Mom Confidence Boost

For some reason I thought it would be a good idea to go to the grocery store at 7:00 at night with five kids in tow. Actually I didn’t think it was a good idea.  I knew it was a very bad idea, but I knew that if I wanted my 11 year old to have lunch for school the next day, it had to be done.

So I’m walking through the store with my entourage trailing behind me. The 4 year old, 6 year old and baby are all ready for bed and done pretending to be polite members of society for today.  The baby is screaming. The girls are whining and trying to grab every snack food they walk past off the shelves because they’re starving and they need it.  The boys, 9 and 11, are grumbling about how they won’t have any time to play video games before bed.

I feel the eyes of about 20 random strangers watching me.  I know what they’re thinking.  I am that woman. The one you see in the store who maybe shouldn’t have had quite so many children because she obviously has no idea what she’s doing.  All that I ask of my kids when we go to a public place is for them to not make people look at us and say, “And that’s why I won’t be having children.”

We get through checkout and start towards the door.  We’re in the homestretch.  Soon we’ll be back in the car and out of view of the judging parents who know how to control their children–or at least know how to leave them at home for shopping trips.  Then I remember-we forgot sandwich bags.  I can’t send the kid to school with a sandwich with no bag to put it in.  We stop.  I look at my kids, still screaming, crying, whining, pouting. I look at the sandwich bag aisle. It’s so close.  Maybe 100 ft away.  Actually, I’m not sure how far away it is, I’ve never been good at estimating distances, but I can clearly see the word Ziploc so I know it’s close.  I look back at the kids, then Ziploc, then the onlookers who apparently are determined to continue watching our performance until we are completely out of sight.  I can’t bring the kids back to that side of the registers.  I’m pretty sure there would be a rebellion.  If I had more money, I would be willing to pay someone to go get the sandwich bags for me, but that’s not an option.  I instruct the boys to watch their siblings.  Keep everyone in this spot.  I’ll go get the sandwich bags and be right back.  I wait through the check out line for the second time, pretending not to notice the stares of disapproval or pity, I’m not sure which.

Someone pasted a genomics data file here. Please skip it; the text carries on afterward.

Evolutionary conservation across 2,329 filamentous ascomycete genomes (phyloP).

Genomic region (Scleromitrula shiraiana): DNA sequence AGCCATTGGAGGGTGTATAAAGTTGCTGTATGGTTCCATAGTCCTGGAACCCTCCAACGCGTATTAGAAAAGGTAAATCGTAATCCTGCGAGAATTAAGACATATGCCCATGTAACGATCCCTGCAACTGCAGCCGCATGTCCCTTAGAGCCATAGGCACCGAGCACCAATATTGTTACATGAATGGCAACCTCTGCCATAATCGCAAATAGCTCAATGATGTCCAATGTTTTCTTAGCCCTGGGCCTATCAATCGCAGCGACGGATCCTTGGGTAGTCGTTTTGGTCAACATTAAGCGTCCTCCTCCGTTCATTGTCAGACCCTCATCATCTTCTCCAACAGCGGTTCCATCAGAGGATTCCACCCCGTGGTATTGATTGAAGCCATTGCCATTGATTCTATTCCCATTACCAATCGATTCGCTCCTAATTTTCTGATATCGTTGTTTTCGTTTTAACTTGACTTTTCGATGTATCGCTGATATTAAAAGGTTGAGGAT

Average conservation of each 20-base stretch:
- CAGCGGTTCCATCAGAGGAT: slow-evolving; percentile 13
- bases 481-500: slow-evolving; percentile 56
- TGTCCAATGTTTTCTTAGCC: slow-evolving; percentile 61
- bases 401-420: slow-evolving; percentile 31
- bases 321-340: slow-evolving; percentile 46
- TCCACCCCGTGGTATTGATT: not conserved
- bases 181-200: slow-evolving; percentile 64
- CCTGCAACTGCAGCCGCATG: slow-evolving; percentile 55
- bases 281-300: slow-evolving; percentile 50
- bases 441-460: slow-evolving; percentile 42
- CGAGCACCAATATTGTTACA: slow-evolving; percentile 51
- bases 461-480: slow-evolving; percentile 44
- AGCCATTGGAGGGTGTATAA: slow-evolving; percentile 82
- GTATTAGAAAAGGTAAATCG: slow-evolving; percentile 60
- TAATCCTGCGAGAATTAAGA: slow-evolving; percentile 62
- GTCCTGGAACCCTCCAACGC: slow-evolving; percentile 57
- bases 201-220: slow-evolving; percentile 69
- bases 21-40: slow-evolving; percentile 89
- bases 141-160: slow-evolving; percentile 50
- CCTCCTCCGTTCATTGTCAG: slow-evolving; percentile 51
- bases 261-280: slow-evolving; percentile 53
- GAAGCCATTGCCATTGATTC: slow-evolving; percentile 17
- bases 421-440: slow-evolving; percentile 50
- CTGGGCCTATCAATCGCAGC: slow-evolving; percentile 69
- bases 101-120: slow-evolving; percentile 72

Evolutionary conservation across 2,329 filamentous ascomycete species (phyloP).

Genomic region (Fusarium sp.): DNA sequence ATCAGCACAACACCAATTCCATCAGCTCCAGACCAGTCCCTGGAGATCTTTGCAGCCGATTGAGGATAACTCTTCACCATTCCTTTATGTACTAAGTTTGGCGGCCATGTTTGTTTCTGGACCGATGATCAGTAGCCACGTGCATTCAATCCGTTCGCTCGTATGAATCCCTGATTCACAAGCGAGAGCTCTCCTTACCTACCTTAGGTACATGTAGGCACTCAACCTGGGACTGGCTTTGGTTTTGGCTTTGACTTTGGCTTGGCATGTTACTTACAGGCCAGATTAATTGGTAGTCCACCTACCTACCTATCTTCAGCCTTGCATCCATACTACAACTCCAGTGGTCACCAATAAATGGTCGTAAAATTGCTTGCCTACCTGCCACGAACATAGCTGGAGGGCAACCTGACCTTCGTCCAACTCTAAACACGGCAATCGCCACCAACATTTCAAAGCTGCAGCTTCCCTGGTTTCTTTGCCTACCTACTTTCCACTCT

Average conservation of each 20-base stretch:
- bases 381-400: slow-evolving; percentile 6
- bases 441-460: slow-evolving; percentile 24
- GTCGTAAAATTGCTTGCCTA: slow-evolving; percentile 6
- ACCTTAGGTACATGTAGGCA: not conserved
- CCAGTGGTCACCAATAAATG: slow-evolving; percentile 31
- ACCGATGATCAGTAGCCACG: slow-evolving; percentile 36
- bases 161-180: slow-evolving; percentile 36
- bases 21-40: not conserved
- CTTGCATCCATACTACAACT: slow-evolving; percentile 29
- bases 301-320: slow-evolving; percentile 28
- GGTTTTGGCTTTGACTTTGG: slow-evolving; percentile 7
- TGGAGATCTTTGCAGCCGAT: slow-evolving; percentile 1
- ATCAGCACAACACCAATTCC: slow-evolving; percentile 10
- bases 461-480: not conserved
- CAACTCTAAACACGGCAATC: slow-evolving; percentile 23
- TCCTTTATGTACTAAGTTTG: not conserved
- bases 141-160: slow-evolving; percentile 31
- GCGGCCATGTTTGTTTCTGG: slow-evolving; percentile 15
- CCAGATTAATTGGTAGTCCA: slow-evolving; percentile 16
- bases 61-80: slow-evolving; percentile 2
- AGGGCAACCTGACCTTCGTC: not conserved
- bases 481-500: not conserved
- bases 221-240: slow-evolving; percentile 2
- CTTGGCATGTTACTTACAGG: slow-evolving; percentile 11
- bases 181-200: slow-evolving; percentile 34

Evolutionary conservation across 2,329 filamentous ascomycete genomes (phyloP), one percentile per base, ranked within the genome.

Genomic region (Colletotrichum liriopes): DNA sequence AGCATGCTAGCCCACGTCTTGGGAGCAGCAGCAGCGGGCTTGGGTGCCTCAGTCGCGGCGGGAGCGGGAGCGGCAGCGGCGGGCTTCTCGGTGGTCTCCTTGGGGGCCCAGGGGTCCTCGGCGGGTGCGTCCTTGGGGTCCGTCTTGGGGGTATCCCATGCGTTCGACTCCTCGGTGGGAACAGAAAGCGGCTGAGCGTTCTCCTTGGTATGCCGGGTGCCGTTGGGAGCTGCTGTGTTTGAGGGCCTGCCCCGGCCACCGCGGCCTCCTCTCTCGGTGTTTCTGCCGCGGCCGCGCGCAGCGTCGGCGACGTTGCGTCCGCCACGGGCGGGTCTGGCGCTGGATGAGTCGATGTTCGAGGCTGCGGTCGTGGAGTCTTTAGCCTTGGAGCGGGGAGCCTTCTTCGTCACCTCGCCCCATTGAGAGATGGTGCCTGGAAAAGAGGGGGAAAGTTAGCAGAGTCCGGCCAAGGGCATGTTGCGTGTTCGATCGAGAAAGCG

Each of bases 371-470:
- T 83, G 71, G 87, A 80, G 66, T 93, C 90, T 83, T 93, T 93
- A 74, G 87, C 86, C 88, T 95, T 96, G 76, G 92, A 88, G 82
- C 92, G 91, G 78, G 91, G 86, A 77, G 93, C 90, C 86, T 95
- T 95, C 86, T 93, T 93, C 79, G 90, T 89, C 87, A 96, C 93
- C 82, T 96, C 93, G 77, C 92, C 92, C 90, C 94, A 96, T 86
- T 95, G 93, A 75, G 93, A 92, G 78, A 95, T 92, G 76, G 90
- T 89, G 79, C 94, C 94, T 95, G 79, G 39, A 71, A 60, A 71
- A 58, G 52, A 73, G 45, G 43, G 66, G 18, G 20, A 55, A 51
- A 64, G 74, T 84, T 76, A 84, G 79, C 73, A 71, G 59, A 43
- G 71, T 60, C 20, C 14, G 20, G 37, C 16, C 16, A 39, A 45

I make it back to my impatiently waiting children and we start towards the door for the second, and hopefully last, time.  There’s a tap on my shoulder.  I turn to see a woman, probably in her mid-fifties. “I just want to tell you how impressed I am with your children’s behavior.”  I thought she might be joking at first.  “Especially your older boys, the way they handled the little ones when you had to go back, it really speaks volumes about your parenting.  That will be very important when they’re older.  You should be proud.”

And that was it.  Such simple words of encouragement from a woman I’ll probably never see again but I know has been where I am now, letting me know I’m doing a good job.